Each contribution will consist of a weekly posting of approximately 1 page (at least 400 words) reflecting thoughtfully and critically upon the weekly assignment and applying that knowledge to a specific case study provided by the instructor. By thoughtful and critical I mean that your analysis of a text or cultural artifact (e.g. image, website, installation, artwork, advertising, billboard, video etc.) should make full use of the concepts and ideas expressed in the readings. In other words, mere evaluative comments (“I like this”, “I think it’s boring”) based on personal opinion are strongly discouraged.
Additionally, the posting should not be a summary of the reading. Rather you should use this opportunity to construct a solid, convincing argument closely related to the topics explored and discussed in class. In other words, your entries should accomplish two main objectives: 1) they should demonstrate to the instructor that you are effectively analyzing the visual examples you are encountering, and 2) they should indicate that you are connecting ideas or information found in the readings, lectures, and/or class discussions to the examples themselves.
The written assignments must be submitted by email to the instructor no later thanMondays at noon in typed, double-spaced, and spell-checked with complete references (footnotes, bibliography, and illustrations, if available) formatted according to a writing manual of style. Late submission will receive a lower score. All contributions will be posted and the blog to encourage transparency and to foster the conversation.
Evaluation: Blog entries will not receive individual letter grades. Each submission will be given one of the following grades:
- √+ [above average]
- √ [average]
- √- [below average]
- I [incomplete/late/missing]
At the end of the semester, each student receives one letter grade for their contributions as a whole.
Any student who receives an "I" grade for more than three submissions (and has no legitimate medical excuse) fails this assignment for the entire semester.
The blog will be a central feature of this class. Participation does not end in the classroom.
2) In-Class Quizzes
Each student will take two quizzes during the course of the semester. Each quiz will cover course vocabulary terms from Practices of Looking and other course readings. A study list of terms will be provided in advance. No make-up quizzes.
3) Mid-Term Project: Visual Culture Self-Portrait Class Presentation & Paper
Each student is required to produce a Visual Culture Self-Portrait. This self-portrait should include aspects of visual culture (artworks, images, advertisements, objects, places, spaces) that you find compelling, exciting, frustrating or provocative – aspects of visual culture that you feel helps inform and constitute your sense of identity. This self-portrait can take the form of a collage, book, song, poem, webpage, video, infographics, or whatever else you can create and present in class.
- Write a 2-4 page written explanation and visual analysis of this work. This writing should describe what is happening in the self-portrait and analyze the messages and meaning conveyed by the images. This paper should also include a printed representation of the self-portrait.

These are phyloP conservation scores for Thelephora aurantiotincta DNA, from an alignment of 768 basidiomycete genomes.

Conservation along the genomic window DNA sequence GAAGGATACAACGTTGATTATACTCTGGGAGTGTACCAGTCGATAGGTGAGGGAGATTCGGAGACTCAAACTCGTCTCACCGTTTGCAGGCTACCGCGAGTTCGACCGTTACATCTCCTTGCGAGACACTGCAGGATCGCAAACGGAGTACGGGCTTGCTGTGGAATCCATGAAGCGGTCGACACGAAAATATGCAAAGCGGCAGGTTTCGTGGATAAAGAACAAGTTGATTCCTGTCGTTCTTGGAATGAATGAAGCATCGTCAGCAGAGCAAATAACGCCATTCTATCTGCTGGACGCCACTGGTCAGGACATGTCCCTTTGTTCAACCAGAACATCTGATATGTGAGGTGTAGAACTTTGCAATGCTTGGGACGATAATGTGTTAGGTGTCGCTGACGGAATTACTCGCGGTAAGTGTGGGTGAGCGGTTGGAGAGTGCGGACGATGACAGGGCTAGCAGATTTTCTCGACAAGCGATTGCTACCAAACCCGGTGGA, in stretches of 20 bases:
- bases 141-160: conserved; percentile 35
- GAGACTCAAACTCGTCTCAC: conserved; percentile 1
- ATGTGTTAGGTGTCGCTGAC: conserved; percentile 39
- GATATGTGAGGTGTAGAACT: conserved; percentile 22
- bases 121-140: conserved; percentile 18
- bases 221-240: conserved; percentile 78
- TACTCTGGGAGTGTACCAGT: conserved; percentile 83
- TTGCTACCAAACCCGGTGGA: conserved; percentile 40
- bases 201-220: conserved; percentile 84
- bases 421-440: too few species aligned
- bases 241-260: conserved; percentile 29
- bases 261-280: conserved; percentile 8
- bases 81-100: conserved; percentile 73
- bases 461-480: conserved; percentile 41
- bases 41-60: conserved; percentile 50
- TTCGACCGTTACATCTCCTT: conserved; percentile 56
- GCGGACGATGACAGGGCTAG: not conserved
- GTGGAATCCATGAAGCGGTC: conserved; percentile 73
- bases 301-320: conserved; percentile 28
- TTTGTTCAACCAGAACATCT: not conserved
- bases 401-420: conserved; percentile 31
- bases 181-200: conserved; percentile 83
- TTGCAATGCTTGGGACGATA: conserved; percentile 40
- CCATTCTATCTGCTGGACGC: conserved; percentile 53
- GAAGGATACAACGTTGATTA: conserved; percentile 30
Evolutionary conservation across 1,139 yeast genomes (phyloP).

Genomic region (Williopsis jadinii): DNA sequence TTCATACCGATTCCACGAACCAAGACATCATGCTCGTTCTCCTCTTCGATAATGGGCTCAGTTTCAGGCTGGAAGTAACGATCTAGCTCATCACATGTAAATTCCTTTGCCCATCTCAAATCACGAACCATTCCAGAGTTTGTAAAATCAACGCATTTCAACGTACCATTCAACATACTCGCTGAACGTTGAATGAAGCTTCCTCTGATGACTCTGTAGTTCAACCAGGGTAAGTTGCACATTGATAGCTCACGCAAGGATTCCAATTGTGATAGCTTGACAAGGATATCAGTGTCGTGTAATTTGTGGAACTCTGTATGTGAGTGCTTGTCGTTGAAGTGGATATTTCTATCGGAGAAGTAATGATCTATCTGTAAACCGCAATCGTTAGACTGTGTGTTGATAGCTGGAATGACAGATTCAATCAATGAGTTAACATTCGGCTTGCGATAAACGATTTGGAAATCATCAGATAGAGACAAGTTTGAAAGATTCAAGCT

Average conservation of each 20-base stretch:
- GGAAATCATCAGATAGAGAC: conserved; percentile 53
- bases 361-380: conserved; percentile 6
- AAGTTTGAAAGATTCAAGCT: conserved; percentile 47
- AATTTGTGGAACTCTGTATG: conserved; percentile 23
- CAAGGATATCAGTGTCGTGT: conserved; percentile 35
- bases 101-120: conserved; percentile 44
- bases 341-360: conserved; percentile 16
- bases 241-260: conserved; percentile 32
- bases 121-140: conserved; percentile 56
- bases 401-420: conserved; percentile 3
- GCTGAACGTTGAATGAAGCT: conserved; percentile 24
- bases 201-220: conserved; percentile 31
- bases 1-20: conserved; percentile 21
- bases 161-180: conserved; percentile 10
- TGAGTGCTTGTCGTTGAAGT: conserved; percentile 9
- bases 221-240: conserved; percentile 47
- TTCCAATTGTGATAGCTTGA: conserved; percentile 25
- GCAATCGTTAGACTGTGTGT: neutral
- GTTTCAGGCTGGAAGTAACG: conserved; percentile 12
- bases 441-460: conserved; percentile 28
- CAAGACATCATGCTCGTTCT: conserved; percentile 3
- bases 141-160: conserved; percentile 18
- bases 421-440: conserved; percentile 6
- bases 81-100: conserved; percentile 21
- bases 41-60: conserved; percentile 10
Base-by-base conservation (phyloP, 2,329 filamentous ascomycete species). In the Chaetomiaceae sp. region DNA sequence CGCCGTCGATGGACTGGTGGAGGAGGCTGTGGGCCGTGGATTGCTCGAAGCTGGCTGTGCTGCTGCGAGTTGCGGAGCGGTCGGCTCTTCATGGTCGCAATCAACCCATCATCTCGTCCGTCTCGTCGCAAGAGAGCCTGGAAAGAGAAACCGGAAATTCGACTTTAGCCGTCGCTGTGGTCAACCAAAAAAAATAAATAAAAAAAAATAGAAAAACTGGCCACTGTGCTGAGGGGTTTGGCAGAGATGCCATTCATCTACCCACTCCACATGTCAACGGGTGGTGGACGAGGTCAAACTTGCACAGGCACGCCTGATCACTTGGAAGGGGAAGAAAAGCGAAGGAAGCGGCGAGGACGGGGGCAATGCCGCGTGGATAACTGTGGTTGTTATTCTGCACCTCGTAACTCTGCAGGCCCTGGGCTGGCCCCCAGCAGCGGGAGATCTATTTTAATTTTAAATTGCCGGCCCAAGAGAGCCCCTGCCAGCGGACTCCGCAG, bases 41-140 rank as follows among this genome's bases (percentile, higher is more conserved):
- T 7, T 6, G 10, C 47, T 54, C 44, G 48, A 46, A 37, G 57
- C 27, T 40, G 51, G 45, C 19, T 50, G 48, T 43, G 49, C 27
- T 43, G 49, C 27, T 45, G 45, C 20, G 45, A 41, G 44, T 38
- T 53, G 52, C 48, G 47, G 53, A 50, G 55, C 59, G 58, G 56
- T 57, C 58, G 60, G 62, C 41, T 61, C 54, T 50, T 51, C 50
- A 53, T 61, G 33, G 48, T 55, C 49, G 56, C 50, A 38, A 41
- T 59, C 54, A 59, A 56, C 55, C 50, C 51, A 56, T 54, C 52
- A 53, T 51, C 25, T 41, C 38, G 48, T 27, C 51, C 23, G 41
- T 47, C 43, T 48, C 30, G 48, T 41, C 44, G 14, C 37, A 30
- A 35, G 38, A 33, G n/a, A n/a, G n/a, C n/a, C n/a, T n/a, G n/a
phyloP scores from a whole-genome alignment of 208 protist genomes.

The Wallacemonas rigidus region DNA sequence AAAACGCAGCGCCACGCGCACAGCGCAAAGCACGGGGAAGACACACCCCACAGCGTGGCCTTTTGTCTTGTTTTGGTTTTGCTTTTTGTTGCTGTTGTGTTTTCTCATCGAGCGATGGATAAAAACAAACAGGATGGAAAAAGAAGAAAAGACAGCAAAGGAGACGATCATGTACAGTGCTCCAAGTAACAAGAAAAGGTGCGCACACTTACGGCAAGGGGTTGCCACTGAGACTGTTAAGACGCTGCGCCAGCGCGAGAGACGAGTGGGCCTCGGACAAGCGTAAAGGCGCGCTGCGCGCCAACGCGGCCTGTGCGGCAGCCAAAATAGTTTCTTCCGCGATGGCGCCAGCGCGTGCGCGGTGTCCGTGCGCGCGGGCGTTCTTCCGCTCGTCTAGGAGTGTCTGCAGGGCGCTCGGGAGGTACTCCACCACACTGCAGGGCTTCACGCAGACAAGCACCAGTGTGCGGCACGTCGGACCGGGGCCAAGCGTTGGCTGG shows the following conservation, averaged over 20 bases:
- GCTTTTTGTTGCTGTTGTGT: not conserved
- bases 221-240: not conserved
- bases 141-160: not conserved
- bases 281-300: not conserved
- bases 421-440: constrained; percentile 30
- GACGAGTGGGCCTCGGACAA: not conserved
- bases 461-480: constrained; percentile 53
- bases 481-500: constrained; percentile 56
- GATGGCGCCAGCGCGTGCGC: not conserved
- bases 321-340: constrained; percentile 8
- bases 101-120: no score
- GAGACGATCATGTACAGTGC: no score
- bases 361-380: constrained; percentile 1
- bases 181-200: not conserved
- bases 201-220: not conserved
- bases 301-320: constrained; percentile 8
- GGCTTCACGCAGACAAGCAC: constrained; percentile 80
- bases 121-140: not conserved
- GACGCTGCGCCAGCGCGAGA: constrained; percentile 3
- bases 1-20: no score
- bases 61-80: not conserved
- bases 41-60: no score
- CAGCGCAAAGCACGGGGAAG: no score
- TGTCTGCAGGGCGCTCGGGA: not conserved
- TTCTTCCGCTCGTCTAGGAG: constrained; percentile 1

- Each student will bring in their visual culture self-portrait a give a 5-minute presentation of it in class. If the work is a digital image or a website, students must email the image or website link to the professor at least 24 hours before class presentation. No make-up presentations.
- Students will submit a printed hardcopy of paper and presentation AND copies of the paper and presentation burned on disc (CD-ROM or DVD) with their name. Due Oct 19 2010 at 4 PM. Late submissions will be penalized per day.
4) Final Project
Each student is required to produce an essay based on the topics/areas discussed in class or based on this year's theme, “The Rules of Cool” (full description available below). This essay should include aspects of visual culture (artworks, images, advertisements, objects, places, spaces) that you find compelling, exciting, frustrating or provocative—aspects of visual culture that you feel helps inform, constitute, or dispute your values and ideas on what constitutes "cool" in our contemporary visual culture. The essay should be supplemented by other audiovisual texts, such as collage, book, song, slideshow, website, video, or whatever else you can create and present in class.
The essay should be 10-12 page long and should be critical in nature, that is, analytical and interpretative and not merely descriptive. This writing should analyze a visual culture artifact (or artifacts) using the essays read and discussed in class as a starting point for a poignant investigation. The essay must be submitted by 4 PM on December 14 2010.
The essay should be submitted as a .DOC or .RTF file (no .PDF, please). Additionally, a paper copy should be submitted brevi manu in class.
Each student will be required to give a 10-15-minute presentation to the class. If the work is supplemented by a digital image, video, or website, students must email the supplemental material at least 24 hours before class presentation or submit the material on CD-ROM/DVD before the deadline. No make-up presentations.
Project Proposal due November 16: Students must submit a 1-2 page proposal that provides a detailed description of the final project and outlines plans for research as well as relevant questions and concerns. Like any solid proposal (for a grant or exhibition), this proposal should be persuasive and demonstrate why this project is innovative, compelling and worth pursuing.
On November 30, we will have an in-class discussion, workshop and individual meeting related to your final project. Please bring drafts of final project, and work-in-progress material for review.
Final Project Description: “The Rules of Cool"
"Cool" is the theme for this semester’s final project.